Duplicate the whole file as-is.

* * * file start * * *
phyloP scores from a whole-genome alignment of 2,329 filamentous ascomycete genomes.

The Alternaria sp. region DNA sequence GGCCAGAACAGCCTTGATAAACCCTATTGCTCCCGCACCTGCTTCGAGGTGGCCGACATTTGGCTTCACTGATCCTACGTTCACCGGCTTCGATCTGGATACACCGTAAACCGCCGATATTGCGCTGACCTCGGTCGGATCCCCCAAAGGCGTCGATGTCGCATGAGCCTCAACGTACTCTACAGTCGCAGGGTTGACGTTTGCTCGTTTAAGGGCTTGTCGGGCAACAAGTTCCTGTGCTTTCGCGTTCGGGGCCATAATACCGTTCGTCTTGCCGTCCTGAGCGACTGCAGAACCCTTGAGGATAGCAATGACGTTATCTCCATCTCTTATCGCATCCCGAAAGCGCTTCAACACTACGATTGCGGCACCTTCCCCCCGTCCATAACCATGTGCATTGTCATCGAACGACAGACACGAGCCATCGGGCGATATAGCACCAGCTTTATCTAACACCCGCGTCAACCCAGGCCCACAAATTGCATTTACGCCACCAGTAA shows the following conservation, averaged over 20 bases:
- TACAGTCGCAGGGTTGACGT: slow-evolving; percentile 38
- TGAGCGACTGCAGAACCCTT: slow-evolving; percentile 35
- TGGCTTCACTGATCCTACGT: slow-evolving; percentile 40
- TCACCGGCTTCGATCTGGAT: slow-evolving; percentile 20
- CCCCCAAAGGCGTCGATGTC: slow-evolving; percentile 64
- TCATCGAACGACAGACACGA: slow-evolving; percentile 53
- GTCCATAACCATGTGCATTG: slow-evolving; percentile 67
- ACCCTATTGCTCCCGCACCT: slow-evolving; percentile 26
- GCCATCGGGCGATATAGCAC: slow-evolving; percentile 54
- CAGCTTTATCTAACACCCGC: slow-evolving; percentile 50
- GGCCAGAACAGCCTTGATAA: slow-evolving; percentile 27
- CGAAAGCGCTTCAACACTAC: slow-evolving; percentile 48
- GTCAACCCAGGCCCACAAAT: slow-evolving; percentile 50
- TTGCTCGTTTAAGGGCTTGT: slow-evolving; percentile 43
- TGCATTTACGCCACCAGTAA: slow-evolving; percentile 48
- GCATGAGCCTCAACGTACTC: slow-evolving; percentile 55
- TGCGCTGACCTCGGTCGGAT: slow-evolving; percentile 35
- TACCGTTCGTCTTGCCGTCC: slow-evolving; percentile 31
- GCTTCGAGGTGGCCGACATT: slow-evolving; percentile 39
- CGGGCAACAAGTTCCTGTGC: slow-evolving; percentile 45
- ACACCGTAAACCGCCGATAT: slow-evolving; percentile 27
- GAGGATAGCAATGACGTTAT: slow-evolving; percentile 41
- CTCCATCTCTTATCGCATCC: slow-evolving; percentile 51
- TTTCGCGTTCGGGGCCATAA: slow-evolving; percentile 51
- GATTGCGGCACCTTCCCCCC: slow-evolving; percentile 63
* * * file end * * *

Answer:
phyloP scores from a whole-genome alignment of 2,329 filamentous ascomycete genomes.

The Alternaria sp. region DNA sequence GGCCAGAACAGCCTTGATAAACCCTATTGCTCCCGCACCTGCTTCGAGGTGGCCGACATTTGGCTTCACTGATCCTACGTTCACCGGCTTCGATCTGGATACACCGTAAACCGCCGATATTGCGCTGACCTCGGTCGGATCCCCCAAAGGCGTCGATGTCGCATGAGCCTCAACGTACTCTACAGTCGCAGGGTTGACGTTTGCTCGTTTAAGGGCTTGTCGGGCAACAAGTTCCTGTGCTTTCGCGTTCGGGGCCATAATACCGTTCGTCTTGCCGTCCTGAGCGACTGCAGAACCCTTGAGGATAGCAATGACGTTATCTCCATCTCTTATCGCATCCCGAAAGCGCTTCAACACTACGATTGCGGCACCTTCCCCCCGTCCATAACCATGTGCATTGTCATCGAACGACAGACACGAGCCATCGGGCGATATAGCACCAGCTTTATCTAACACCCGCGTCAACCCAGGCCCACAAATTGCATTTACGCCACCAGTAA shows the following conservation, averaged over 20 bases:
- TACAGTCGCAGGGTTGACGT: slow-evolving; percentile 38
- TGAGCGACTGCAGAACCCTT: slow-evolving; percentile 35
- TGGCTTCACTGATCCTACGT: slow-evolving; percentile 40
- TCACCGGCTTCGATCTGGAT: slow-evolving; percentile 20
- CCCCCAAAGGCGTCGATGTC: slow-evolving; percentile 64
- TCATCGAACGACAGACACGA: slow-evolving; percentile 53
- GTCCATAACCATGTGCATTG: slow-evolving; percentile 67
- ACCCTATTGCTCCCGCACCT: slow-evolving; percentile 26
- GCCATCGGGCGATATAGCAC: slow-evolving; percentile 54
- CAGCTTTATCTAACACCCGC: slow-evolving; percentile 50
- GGCCAGAACAGCCTTGATAA: slow-evolving; percentile 27
- CGAAAGCGCTTCAACACTAC: slow-evolving; percentile 48
- GTCAACCCAGGCCCACAAAT: slow-evolving; percentile 50
- TTGCTCGTTTAAGGGCTTGT: slow-evolving; percentile 43
- TGCATTTACGCCACCAGTAA: slow-evolving; percentile 48
- GCATGAGCCTCAACGTACTC: slow-evolving; percentile 55
- TGCGCTGACCTCGGTCGGAT: slow-evolving; percentile 35
- TACCGTTCGTCTTGCCGTCC: slow-evolving; percentile 31
- GCTTCGAGGTGGCCGACATT: slow-evolving; percentile 39
- CGGGCAACAAGTTCCTGTGC: slow-evolving; percentile 45
- ACACCGTAAACCGCCGATAT: slow-evolving; percentile 27
- GAGGATAGCAATGACGTTAT: slow-evolving; percentile 41
- CTCCATCTCTTATCGCATCC: slow-evolving; percentile 51
- TTTCGCGTTCGGGGCCATAA: slow-evolving; percentile 51
- GATTGCGGCACCTTCCCCCC: slow-evolving; percentile 63